Frost's concern for his human subjects and his wish to make them known is implicit in the book's dedication to Elinor--"to E.M.F. This Book of People"--and by the other titles that he considered for the volume: New Englanders, New England Hill Folk, or the one originally listed by his London publisher M.L. Nutt, Farm Servants and Other People. It may seem curious that, in the end, Frost chose a title that does not mention these people directly. Yet, as in so much of Frost's work, this reticence is eloquent. Like the book's language, the words "north of Boston" say something about its people not only by pointing to the region and culture that have shaped their lives, but by making clear what they are not.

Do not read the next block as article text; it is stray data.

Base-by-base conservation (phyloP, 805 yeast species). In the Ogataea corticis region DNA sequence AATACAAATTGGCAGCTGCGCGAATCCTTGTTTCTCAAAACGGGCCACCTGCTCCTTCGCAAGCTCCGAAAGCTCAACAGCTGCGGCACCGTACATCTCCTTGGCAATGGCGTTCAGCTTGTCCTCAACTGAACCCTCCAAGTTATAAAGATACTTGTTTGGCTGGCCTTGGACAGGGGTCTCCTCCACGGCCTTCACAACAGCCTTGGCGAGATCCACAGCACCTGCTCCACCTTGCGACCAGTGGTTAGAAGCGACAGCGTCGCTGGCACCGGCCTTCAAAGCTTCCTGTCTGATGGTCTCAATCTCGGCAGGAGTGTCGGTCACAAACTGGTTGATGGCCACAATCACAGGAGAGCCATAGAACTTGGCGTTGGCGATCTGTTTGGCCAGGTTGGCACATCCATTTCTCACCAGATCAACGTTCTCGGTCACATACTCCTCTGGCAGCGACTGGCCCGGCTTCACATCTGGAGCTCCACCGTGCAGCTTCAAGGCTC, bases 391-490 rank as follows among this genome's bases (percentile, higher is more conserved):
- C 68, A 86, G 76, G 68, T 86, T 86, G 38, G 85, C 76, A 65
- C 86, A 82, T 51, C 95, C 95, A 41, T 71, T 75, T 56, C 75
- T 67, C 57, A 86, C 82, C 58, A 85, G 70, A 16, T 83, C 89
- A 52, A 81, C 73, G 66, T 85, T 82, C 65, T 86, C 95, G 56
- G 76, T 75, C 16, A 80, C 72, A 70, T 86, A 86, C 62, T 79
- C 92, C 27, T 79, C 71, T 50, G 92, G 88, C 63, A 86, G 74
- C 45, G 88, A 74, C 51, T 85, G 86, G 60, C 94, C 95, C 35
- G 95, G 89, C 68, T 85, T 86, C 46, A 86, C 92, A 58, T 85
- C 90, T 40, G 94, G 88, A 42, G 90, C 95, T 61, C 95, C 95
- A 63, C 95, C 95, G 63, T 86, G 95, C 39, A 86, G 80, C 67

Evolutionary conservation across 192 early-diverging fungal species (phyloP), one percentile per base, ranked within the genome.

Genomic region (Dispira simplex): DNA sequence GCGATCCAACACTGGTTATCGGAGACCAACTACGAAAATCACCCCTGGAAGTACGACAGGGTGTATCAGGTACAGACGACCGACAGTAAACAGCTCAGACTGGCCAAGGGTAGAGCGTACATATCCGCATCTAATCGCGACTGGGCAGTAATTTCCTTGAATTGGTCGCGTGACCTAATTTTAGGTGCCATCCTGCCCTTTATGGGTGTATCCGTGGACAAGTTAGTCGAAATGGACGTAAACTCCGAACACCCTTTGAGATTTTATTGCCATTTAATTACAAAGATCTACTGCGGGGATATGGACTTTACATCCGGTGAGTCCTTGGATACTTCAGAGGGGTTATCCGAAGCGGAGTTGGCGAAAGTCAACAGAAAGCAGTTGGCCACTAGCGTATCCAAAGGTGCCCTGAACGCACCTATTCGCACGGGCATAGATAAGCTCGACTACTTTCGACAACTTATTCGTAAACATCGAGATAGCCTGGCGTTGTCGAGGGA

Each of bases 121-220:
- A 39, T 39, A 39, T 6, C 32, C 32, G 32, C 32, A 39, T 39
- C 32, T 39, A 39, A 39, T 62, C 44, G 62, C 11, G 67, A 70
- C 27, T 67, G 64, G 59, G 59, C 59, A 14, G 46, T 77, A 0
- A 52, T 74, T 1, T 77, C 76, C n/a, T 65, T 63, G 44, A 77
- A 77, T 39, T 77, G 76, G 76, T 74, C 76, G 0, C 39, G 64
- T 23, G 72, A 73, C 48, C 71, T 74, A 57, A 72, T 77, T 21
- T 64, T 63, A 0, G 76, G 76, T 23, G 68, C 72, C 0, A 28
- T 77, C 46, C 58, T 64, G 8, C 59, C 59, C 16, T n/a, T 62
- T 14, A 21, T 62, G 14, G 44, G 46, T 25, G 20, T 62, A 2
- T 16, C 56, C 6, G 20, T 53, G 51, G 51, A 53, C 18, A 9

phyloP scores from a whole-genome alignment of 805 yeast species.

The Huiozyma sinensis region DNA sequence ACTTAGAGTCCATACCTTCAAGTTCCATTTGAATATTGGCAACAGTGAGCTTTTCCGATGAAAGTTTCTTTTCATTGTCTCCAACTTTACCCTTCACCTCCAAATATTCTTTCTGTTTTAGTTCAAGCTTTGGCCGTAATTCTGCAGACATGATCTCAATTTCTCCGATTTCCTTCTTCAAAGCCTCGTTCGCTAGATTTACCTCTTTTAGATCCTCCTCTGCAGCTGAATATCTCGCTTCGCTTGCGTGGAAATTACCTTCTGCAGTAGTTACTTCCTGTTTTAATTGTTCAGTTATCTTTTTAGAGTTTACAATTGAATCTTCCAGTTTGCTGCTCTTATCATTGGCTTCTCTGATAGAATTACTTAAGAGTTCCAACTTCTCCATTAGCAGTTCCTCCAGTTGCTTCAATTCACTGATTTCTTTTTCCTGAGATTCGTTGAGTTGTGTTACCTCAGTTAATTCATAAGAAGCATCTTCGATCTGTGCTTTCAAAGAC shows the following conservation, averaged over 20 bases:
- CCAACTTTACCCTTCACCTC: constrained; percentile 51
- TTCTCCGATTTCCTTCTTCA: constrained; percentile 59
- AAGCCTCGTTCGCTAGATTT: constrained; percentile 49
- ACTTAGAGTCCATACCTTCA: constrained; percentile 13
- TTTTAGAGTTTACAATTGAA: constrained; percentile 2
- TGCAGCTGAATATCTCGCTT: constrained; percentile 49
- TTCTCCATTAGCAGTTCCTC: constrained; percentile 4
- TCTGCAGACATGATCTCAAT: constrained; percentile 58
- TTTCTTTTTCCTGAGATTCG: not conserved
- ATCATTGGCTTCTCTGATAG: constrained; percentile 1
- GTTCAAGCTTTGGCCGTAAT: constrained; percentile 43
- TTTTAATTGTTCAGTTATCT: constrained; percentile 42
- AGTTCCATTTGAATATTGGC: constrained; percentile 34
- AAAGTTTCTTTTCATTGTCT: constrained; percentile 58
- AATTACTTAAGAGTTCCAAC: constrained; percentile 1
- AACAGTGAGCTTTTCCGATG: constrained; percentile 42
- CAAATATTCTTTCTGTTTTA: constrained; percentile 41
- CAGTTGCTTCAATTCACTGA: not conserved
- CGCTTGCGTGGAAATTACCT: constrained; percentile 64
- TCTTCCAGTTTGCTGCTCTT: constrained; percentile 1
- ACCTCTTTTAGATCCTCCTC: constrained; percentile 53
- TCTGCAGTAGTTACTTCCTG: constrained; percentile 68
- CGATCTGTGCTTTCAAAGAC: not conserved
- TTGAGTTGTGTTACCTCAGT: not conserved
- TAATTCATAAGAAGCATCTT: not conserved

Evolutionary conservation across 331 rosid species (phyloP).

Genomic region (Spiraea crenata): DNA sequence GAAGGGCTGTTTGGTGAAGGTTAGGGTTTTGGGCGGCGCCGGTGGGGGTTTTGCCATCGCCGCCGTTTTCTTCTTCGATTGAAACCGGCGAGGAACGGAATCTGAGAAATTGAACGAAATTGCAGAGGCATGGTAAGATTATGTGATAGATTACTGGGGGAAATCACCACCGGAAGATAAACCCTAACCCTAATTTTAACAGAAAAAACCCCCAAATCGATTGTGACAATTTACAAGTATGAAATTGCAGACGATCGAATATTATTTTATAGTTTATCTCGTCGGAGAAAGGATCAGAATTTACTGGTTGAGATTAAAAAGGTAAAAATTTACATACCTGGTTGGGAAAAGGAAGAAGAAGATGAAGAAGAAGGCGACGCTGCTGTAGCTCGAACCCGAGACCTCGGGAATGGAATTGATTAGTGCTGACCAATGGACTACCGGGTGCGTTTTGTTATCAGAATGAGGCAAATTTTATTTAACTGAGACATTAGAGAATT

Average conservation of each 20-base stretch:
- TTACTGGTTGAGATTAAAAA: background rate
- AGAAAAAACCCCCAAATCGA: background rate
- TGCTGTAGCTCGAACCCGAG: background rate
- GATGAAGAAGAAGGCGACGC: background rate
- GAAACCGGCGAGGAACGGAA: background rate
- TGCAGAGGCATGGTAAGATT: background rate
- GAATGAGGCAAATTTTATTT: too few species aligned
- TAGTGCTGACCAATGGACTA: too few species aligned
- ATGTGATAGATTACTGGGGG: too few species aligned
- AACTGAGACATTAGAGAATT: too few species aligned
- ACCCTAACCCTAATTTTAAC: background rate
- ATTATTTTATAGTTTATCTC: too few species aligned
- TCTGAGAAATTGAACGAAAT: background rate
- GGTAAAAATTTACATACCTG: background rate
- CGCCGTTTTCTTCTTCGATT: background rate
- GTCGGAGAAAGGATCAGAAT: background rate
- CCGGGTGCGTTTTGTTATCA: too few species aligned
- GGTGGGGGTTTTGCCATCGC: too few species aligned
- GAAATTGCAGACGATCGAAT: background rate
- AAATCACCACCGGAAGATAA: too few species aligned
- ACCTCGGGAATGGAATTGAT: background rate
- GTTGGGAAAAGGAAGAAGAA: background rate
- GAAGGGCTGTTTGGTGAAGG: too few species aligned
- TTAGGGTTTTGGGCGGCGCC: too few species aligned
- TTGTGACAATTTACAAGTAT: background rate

Posed against "Boston," with its history and urbanity, what lies "north" is simply out there, provincial and exposed, somewhere between the capital and the pole, so that, even before we have read the book, North of Boston suggests the fortitude of its people by hinting at the cold and emptiness that they face. And, by the time we have finished its poems about failed and failing farms and the families who have left or will be leaving them, we see that their traditional way of life takes definition and value in opposition to the urban wealth and power to which it literally loses ground each year. With just a little the help from his dedication, Frost's title trusts the poems to bring his people to our notice, just as he has trusted their language to shape his poetic voice, and just as the poems, with their sparing narration, trust so largely to the speech of the characters themselves.